One of the primary design considerations of earth-orbiting spacecraft is the mitigation of the damage that might occur from an on-orbit MMOD impact. Traditional damage-resistant design consists of a 'bumper' that is placed a small distance away from a spacecraft component or from the wall of the element in which it is housed. The performance of such a multi-wall structural element is typically characterized by its ballistic limit equation (BLE), which defines the threshold particle size that results in a failure of the spacecraft element. BLEs are also key components of any micro-meteoroid/orbital debris (MMOD) risk assessment calculations. However, these assessments often call for BLEs to predict impact response for projectiles made of materials not used in the development of those BLEs. The question naturally arises regarding how close are the predictions of such BLEs when used in impact scenarios involving projectiles made of materials not necessarily considered in their development. In an effort to address this issue, a study was performed with the objective of assessing the validity of the NNO BLE for non-aluminum particles. Particle materials considered included steel, copper, and Al2O3 (i.e. particles that are made of materials that are more dense than aluminum). Comparisons are made between actual test results involving these non-aluminum projectiles and the predictions of the NNO BLE. In nearly all cases, the NNO BLE was found not to work very well in the predicting failure / no failure response of these non-aluminum projectiles. A new NNO-type BLE is then developed that can be used to more reliably predict the response of dual-wall systems under the hypervelocity impact of such "heavier" non-aluminum projectiles.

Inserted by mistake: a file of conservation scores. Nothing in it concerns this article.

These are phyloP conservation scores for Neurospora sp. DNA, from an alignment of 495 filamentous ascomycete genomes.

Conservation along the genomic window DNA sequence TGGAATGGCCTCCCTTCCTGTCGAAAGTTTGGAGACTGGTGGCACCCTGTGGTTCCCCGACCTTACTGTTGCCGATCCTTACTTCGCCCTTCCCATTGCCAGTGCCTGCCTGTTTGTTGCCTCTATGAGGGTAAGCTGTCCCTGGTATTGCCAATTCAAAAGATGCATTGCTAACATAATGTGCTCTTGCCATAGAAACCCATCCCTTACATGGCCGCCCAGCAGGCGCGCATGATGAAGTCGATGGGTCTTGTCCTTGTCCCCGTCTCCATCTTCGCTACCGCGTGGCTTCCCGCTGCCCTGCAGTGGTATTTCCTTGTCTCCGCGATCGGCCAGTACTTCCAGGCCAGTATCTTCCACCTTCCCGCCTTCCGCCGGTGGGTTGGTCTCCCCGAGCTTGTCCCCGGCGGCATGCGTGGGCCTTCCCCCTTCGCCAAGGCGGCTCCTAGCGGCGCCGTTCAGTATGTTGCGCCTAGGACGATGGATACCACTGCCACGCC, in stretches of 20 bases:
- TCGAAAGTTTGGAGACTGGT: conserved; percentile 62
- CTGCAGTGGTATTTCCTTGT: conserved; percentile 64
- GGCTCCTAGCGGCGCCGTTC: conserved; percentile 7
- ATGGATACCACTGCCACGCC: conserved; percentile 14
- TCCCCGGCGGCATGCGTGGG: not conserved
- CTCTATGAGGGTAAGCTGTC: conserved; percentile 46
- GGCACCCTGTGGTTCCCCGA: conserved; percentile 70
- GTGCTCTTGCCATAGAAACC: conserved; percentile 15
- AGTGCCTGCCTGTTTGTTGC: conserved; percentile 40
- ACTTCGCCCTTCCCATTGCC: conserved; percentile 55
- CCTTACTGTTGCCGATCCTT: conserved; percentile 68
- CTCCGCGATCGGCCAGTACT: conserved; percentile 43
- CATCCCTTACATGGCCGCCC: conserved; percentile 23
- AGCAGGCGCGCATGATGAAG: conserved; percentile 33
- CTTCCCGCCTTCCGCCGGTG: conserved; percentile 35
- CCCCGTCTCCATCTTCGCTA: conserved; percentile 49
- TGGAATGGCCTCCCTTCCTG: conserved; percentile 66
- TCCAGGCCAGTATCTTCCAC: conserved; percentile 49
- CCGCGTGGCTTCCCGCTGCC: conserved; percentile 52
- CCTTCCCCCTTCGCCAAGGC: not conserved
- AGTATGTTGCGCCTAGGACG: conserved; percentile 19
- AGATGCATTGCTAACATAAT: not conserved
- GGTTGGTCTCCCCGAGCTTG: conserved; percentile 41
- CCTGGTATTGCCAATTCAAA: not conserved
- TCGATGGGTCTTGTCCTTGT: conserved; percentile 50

W. P. Schonberg and J. M. Ratliff, "Ballistic Limit Equations for Non-Aluminum Projectiles Impacting Dual-Wall Spacecraft Systems," Proceedings of the 14th Hypervelocity Impact Symposium (2017, Canterbury, UK), vol. 204, pp. 516-521, Elsevier, Apr 2017.
The definitive version is available at https://doi.org/10.1016/j.proeng.2017.09.750
14th Hypervelocity Impact Symposium 2017, HVIS2017 (2017: Apr. 24-28, Canterbury, UK)
Civil, Architectural and Environmental Engineering
Keywords and Phrases
Aluminum; Aluminum compounds; Aluminum powder metallurgy; Debris; Forecasting; Orbits; Particle size; Projectiles; Risk assessment; Space debris; Spacecraft; Aluminum projectiles; Ballistic limit equations; Dual-wall structures; Earth-orbiting spacecraft; Hypervelocity impacts; Orbital debris; Spacecraft components; Structural elements; Ballistics; Non-aluminum projectiles
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